Train riders can now call, scroll Instagram and watch Netflix throughout the entire underground network of Metro tunnels.

More than a decade after it was originally proposed, a project to equip all 100 miles of tunnel with cell service is now complete, according to Metro and wireless carriers AT&T, T-Mobile and Verizon. Most of the work has been done for months, but crews recently finished the last three legs: on the Red Line between Dupont Circle and White Flint in Maryland, on the Yellow Line from L’Enfant Plaza to the Pentagon and on the Silver Line in Tysons Corner.

While it brings a new amenity and convenience to the system, the project came about for safety reasons. It’s another added layer of communications for riders and first responders during an emergency. Metro has also installed Wi-Fi at all 91 stations, but the Wi-Fi connection drops out in between stations.

Congress originally mandated that the cell service project be completed by 2012, but it was put on hold to address more pressing issues like track, signaling and track circuitry in the wake of the 2009 Red Line crash that killed nine people. Another attempt failed after a contractor for the project went bankrupt.

The need was highlighted again in 2015 when a smoke incident at L’Enfant Plaza killed one woman and sickened more than 80 passengers. Calls to 911 didn’t get through clearly and emergency responders struggled to communicate with passengers trapped inside the tunnel as it filled with smoke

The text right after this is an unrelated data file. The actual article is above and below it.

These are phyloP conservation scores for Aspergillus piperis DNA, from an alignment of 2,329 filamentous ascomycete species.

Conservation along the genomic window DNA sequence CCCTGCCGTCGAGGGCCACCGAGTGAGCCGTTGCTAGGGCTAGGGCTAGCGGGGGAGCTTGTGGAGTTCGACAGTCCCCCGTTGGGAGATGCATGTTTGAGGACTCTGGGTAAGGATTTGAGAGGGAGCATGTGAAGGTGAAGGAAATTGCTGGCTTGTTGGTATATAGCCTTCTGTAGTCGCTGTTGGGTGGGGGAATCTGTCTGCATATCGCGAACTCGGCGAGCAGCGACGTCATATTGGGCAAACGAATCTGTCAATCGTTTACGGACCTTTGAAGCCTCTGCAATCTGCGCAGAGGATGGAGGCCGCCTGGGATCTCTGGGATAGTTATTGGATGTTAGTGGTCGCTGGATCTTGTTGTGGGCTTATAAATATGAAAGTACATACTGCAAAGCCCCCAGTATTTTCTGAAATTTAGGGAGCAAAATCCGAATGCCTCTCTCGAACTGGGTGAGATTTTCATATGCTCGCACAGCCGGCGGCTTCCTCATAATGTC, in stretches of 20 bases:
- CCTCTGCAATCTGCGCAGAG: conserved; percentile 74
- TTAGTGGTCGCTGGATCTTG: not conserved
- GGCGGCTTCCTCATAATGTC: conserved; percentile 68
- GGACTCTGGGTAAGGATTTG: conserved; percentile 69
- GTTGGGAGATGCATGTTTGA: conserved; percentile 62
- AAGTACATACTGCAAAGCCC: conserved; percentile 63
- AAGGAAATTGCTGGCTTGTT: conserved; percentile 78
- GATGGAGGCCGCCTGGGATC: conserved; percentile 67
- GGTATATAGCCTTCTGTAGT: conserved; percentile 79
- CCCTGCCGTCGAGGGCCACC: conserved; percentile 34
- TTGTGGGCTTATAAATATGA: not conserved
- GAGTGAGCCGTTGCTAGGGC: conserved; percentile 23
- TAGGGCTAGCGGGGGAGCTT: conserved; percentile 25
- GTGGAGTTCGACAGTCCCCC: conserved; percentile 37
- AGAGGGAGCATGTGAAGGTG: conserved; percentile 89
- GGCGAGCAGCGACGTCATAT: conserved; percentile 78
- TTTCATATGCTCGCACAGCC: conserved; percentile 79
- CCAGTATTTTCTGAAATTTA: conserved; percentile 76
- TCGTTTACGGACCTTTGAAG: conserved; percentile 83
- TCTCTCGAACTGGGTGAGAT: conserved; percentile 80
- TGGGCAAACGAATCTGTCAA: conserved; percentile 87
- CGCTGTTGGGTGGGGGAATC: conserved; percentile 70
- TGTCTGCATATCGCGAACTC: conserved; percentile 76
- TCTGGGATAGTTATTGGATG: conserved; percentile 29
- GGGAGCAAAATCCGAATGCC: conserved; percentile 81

“This is something we’ve been working with Metro and the carriers on for years, because it will improve safety for Metro riders and workers,” Virginia Senator Mark Warner said in a statement. “The federal government and the region have made substantial investments in making this system safer and more reliable, from rebuilding tracks to introducing new rail cars, and now passengers will be able to use their cellphones underground throughout the system.”

It may also bring new ways of communicating with riders in the future, too. Metro General Manager Paul Wiedefeld noted in a statement that it could enable “new technologies to improve real-time customer communications and operate more efficiently,”

Metro began the project in 2016 and it was estimated to cost $120 million, which was split between Metro and the wireless carriers. It was supposed to be finished in mid-2020. Going forward, the carriers will be in charge of maintenance and will “regularly test and enhance the network to provide an optimal wireless experience for their respective customers.”

Last year, the transit system also launched another long-awaited technological improvement: adding SmarTrip capabilities to iPhones. Android capability is in the works, but it’s unclear when that will be released.

 

(As published by dcist)